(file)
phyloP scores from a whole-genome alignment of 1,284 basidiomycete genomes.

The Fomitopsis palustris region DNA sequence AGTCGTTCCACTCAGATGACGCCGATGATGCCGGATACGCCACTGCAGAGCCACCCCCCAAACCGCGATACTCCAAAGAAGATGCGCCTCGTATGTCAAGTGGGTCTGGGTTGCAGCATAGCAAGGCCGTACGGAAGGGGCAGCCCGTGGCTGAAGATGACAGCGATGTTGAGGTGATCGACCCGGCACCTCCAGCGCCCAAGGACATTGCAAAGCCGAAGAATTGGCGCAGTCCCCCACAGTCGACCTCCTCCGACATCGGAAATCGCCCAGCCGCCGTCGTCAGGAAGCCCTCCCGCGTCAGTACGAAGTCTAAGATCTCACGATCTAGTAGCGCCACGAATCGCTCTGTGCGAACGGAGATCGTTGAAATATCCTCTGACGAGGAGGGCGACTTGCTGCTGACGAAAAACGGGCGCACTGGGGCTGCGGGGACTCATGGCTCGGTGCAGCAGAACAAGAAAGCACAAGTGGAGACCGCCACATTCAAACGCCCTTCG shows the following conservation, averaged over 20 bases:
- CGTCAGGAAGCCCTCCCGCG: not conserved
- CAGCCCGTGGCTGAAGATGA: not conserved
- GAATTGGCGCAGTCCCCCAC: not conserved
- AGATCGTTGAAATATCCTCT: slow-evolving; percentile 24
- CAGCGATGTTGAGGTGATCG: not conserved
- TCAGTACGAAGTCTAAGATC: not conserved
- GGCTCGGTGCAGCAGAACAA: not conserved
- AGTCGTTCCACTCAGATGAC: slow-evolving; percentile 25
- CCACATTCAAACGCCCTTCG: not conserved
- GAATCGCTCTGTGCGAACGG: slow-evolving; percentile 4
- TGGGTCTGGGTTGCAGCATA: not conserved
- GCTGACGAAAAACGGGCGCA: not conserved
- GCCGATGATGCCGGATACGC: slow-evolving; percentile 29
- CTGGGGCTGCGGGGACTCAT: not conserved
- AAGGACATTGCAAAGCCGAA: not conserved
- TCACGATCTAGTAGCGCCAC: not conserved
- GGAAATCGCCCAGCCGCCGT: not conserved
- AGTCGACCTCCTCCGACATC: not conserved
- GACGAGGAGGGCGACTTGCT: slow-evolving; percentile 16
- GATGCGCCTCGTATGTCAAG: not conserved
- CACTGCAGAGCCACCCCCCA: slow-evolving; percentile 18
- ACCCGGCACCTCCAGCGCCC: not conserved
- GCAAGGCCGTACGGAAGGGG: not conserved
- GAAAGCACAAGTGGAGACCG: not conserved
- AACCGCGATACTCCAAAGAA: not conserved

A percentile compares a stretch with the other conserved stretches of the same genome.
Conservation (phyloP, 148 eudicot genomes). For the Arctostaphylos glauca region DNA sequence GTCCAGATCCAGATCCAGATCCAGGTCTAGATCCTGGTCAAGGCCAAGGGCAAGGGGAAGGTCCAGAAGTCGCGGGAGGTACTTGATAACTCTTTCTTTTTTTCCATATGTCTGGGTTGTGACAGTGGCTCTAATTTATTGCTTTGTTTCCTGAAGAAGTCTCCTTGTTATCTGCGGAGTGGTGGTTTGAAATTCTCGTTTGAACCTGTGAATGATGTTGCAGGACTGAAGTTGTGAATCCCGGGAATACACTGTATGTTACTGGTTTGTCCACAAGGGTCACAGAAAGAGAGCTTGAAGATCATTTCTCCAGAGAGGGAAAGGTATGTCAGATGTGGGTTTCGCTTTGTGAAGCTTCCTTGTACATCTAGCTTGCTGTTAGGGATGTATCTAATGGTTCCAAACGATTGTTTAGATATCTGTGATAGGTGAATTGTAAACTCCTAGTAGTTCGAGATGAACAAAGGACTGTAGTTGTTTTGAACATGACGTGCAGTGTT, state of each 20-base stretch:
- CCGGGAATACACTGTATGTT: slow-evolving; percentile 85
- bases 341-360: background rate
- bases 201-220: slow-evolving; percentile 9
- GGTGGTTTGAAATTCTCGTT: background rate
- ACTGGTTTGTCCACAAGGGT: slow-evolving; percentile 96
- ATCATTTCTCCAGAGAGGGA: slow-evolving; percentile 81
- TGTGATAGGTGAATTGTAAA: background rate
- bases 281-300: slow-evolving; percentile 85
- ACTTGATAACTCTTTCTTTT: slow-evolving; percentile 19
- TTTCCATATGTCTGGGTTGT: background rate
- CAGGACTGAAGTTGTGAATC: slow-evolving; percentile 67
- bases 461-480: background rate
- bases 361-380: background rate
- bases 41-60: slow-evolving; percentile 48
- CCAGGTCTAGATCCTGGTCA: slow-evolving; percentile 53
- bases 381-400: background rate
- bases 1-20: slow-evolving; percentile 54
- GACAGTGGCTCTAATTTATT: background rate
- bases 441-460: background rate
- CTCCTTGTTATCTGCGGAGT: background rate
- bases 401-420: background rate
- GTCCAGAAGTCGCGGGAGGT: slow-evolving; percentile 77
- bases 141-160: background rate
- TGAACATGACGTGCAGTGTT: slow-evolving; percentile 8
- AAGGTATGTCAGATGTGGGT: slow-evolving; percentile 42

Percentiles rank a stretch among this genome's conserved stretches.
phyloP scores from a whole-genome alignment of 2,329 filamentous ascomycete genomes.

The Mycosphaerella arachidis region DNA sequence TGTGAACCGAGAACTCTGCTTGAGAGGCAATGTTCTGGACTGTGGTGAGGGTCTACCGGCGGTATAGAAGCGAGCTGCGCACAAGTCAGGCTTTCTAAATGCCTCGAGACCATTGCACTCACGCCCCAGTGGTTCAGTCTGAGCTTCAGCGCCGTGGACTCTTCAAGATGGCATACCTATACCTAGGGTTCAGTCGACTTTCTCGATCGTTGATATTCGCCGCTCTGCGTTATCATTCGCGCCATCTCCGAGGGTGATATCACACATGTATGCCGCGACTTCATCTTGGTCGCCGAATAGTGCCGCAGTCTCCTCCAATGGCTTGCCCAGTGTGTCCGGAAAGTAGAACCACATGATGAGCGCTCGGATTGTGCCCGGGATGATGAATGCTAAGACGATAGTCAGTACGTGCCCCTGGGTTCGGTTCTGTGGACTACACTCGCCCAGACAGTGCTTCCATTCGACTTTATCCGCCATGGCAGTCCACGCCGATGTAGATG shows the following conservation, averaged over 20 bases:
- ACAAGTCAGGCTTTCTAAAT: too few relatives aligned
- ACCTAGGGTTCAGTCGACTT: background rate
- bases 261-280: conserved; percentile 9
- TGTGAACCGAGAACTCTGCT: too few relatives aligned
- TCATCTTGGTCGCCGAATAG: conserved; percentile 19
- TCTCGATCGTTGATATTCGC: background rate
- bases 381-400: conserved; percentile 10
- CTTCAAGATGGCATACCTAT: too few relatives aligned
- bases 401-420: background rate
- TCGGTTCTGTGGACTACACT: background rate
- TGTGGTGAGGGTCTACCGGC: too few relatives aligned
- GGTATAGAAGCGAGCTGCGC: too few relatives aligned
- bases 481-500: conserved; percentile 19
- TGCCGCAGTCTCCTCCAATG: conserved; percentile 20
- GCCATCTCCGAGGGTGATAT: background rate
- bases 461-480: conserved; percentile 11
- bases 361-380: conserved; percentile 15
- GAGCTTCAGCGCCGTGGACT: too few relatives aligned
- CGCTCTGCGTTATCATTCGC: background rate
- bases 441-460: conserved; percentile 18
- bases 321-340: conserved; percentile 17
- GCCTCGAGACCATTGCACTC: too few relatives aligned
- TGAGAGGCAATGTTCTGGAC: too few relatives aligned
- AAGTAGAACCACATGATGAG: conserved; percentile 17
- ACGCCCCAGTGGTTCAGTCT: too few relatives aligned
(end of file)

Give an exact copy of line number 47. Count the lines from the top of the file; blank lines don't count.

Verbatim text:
- GACAGTGGCTCTAATTTATT: background rate